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Too Wet Garden Solutions

Many gardening trends come and go. But a mud garden? It’s not a thing yet. Showing off carefully curated puddles of mud and bragging about stagnant mosquito breeding areas will unlikely top the list of Bay Area gardening trends. While Californians have taken the time to prepare for extended dry periods, few of us are adequately ready to take on a deluge of rain.

Overly wet gardens produce a host of problems. If plants are left in standing pools of water, they can develop root rot. Add to this a shopping list of fungal maladies that can affect your overly wet garden’s health, and we see can see why a soaking wet garden can be a problem.

In this post, you will learn to identify the signs of too much water. We’ll also explore some simple solutions to solve the problems that come with an unusually wet weather cycle.

Signs You’re Getting Too Much Water

Get in touch with your plants – what are the leaves and roots telling you?

Stroll through your garden and touch the leaves of your plants. Losing both new and old leaves is a sign of over-saturation. Along with an overall wilted presence, if you find brown and black tips on the ends of the leaves, that’s an indication there is too much water at the root level.

If you can, go ahead and dig up one of your plants. Examine the root system. If you pull up the plant and the soil slides right off instead of clumping around the roots, then that’s an indication you have oversaturated soil.

When an excess amount of water surrounds the root system of your plants, it drowns out the oxygen supply. Roots need oxygen to absorb water. Standing water acts as a buffer between root systems and the healthy, aerated soil they need to deliver water efficiently.

In some cases, the outer layer of the root will peel off like soggy bark off of a eucalyptus tree. We’ve all removed the outer layer of a green onion when preparing a meal. If your plant has root rot, then the outer skin of the root will peel off in a similar manner. Unfortunately, this is a death sentence for the plant.

Soil Forensics – Dig In and Look for Clues

When water starts to pool, it’s a clear sign that you’ve got an over-saturated garden or lawn. That’s obvious. But what about when there are no obvious pools of water scattered about the yard?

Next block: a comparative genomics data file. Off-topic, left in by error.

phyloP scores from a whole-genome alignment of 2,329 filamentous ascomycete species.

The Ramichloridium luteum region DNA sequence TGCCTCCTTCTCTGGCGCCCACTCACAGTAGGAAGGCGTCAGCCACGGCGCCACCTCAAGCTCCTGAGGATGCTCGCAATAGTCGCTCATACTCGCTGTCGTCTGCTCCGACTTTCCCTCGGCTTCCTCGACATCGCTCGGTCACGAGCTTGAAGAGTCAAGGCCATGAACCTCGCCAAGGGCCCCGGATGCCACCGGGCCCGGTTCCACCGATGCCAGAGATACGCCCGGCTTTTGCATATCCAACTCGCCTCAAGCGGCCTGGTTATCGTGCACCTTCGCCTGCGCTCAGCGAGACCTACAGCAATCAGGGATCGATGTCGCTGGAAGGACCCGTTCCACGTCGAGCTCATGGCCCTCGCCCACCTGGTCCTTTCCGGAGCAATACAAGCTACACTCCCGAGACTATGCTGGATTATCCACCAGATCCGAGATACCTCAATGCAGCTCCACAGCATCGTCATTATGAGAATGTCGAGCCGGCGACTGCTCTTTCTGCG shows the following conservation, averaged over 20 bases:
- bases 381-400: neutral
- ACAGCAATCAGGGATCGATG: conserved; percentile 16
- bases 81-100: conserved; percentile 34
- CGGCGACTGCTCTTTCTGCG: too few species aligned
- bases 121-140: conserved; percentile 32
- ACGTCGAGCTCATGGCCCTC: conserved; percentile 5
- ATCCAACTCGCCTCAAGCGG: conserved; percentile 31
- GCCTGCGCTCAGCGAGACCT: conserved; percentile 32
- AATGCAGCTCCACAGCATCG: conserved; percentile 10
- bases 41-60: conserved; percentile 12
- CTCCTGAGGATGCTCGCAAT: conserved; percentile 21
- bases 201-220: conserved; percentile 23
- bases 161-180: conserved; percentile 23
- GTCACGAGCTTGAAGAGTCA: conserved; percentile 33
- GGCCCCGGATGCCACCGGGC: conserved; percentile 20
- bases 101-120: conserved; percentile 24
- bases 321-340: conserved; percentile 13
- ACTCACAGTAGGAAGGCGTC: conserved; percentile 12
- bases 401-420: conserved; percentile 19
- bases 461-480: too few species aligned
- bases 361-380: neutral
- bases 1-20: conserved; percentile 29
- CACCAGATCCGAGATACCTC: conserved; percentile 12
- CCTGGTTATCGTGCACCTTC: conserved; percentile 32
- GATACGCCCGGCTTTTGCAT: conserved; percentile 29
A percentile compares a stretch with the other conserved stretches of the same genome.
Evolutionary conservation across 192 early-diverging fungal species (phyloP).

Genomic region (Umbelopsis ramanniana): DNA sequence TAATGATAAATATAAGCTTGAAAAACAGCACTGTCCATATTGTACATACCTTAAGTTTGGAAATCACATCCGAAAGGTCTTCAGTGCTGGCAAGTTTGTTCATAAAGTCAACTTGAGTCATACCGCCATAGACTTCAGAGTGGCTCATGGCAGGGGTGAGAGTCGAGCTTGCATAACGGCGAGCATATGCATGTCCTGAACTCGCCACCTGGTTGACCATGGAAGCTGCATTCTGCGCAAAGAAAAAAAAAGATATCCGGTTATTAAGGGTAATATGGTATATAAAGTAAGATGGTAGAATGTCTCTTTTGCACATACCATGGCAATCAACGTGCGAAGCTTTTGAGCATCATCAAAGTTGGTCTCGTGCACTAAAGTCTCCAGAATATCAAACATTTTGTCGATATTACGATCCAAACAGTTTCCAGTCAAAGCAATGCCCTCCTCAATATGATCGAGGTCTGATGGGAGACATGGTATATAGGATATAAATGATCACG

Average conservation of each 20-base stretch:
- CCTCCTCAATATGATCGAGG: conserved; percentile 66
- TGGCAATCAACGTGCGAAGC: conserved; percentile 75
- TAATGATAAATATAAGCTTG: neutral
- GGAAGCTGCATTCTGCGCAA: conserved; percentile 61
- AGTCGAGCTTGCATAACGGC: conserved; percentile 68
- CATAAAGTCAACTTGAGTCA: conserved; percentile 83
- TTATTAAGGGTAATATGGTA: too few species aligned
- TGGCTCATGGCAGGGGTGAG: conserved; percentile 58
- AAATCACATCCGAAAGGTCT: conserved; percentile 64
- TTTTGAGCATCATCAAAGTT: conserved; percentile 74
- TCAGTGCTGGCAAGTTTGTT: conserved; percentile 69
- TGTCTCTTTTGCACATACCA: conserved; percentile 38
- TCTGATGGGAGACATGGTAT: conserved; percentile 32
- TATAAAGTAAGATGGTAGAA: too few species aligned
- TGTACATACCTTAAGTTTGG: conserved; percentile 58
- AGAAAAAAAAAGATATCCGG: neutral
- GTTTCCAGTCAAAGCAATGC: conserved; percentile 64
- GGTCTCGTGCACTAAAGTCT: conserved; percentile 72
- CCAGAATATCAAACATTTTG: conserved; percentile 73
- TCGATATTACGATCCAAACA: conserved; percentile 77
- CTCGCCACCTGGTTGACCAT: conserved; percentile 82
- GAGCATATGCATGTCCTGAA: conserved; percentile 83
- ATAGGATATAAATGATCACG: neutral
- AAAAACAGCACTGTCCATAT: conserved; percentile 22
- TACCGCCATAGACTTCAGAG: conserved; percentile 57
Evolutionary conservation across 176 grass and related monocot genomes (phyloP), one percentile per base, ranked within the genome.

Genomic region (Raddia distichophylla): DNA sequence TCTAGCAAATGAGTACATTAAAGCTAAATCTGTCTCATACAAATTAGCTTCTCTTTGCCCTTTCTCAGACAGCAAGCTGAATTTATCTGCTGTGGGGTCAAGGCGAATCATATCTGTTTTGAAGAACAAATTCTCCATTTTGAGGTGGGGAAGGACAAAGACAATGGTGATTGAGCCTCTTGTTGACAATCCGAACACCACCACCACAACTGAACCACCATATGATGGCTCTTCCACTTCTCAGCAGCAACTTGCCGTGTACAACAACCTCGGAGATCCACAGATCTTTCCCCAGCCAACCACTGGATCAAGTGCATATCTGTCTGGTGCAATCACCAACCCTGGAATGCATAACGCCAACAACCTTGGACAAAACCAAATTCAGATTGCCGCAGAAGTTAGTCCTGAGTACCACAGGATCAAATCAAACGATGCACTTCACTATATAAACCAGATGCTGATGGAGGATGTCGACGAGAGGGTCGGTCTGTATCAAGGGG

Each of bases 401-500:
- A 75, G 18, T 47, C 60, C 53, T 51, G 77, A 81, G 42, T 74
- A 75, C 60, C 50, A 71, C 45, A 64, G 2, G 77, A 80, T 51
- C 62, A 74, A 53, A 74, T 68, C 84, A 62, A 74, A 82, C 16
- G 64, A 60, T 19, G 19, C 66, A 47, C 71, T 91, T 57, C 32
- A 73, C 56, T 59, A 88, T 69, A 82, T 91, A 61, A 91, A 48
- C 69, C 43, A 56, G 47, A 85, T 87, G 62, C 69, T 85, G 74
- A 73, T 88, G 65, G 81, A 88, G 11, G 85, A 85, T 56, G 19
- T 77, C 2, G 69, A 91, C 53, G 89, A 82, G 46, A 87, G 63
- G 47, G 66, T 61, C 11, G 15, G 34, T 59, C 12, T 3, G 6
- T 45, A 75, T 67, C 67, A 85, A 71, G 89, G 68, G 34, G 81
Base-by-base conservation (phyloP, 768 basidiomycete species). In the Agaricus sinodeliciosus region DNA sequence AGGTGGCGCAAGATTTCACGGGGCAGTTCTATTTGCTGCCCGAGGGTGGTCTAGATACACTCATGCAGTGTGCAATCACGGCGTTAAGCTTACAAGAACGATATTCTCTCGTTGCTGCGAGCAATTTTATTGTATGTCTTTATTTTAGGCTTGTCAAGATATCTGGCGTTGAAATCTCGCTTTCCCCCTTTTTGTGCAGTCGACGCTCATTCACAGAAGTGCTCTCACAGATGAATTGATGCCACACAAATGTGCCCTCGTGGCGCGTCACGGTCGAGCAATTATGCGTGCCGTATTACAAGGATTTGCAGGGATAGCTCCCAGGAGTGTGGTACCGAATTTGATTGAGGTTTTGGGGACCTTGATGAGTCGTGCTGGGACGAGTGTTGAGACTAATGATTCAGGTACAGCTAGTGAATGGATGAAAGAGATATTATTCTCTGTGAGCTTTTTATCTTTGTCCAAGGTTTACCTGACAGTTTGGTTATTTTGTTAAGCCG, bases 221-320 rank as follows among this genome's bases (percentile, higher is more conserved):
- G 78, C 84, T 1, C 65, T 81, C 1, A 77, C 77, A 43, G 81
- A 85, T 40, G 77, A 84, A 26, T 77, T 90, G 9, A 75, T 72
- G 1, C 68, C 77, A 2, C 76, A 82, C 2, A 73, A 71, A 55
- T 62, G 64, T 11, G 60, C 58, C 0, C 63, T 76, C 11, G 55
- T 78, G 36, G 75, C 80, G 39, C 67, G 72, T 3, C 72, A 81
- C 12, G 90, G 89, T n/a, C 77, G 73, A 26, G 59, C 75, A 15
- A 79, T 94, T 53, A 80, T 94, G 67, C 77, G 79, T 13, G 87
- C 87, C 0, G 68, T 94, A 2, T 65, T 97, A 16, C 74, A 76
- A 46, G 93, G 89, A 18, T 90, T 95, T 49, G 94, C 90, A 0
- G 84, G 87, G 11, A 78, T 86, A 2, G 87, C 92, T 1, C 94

Go digging and examine the soil just beyond your plant’s root systems. Does the dirt crumble easily in your hands, or is it runny and muddy? In some cases, you might even find that the water collects in the bottom of the freshly dug hole.

Solutions to Over Saturation and Flooding

Depending on the severity of your garden’s wet state, there are a number of solutions to help you ride out the flooding. Sometimes the answer can be as simple as adding dry matter. But in other cases, remedying the situation can require elevating some areas of your yard and lowering others to allow water to drain.

First off, preventative steps like not walking through your plants excessively will be helpful. While your plants love a visit from their number one caretaker, your footsteps will compact the soil, making it less likely to drain.

Should the soil be dense and not ready to absorb excess water, try breaking up that solid mud. It is recommenced to dig about four inches deep between rows to help draw the water off of the plant.

Add Drying Agents to Help With Light Flooding

In many cases, a simple fix is adding some hay around the plants to form a light barrier and to protect that valuable topsoil. The hay will absorb small amounts of water and even direct moisture away from your plant’s roots. While a bit unsightly, it is a quick, easy fix.

If you have a compost pile going, dig down and use some of that dryer soil to add as mulch around the base of your plants. Better yet, if you have vermicompost available, those worms will help aerate the soil surrounding your plants.

Sometimes the use of strategically placed rocks will also help prevent soil erosion. The rocks provide a barrier between the elements and the soil-stripping water flow. A drawback is that, depending on the size of rocks, you’re committing a new element to your garden soil. Use in moderation.

If conditions persist you can also build up the height of your garden or lawn over time. While elevating your yard 5 inches may sound like a lot (and in many gardens equal a truck full of soil) if you plan to build up your soil level, just do a little each autumn and winter. In a short amount of time, you’ll have a high and dry garden.

Extreme Cases of Flooding Call for Extreme Actions

If conditions are bad and water is pooling in several spots around your yard, it might be time to purchase a sump pump. Many people on the East Coast and in the Midwest have one ready for flooded basements. A small motor in the sucks water in at one end and out the other. By attaching a hose to direct the excess water out to the street, a good sump pump will prove invaluable in fighting yard flooding.

A more permanent solution is French drains, or “drainage ditch” which doesn’t sound nearly as nice. This system can be dug around your garden to direct the excess water away from your plants. French drains can be made more efficient by installing tubing through the trenches. The water goes into tubes instead of being absorbed by the surrounding soil. Here is a quick YouTube clip to get going if you want to try it yourself. https://www.youtube.com/watch?v=k7goh7iDCx0 Or we can help you.

A Few Reminders

The longer your plants sit in excess water, the more damage will be done. Act as fast as you can to recover your plants and take preventative steps whenever and wherever possible. And always remember, no matter how much we wish we could, we can’t control the weather. It’s just part of the California gardening adventure we all share.

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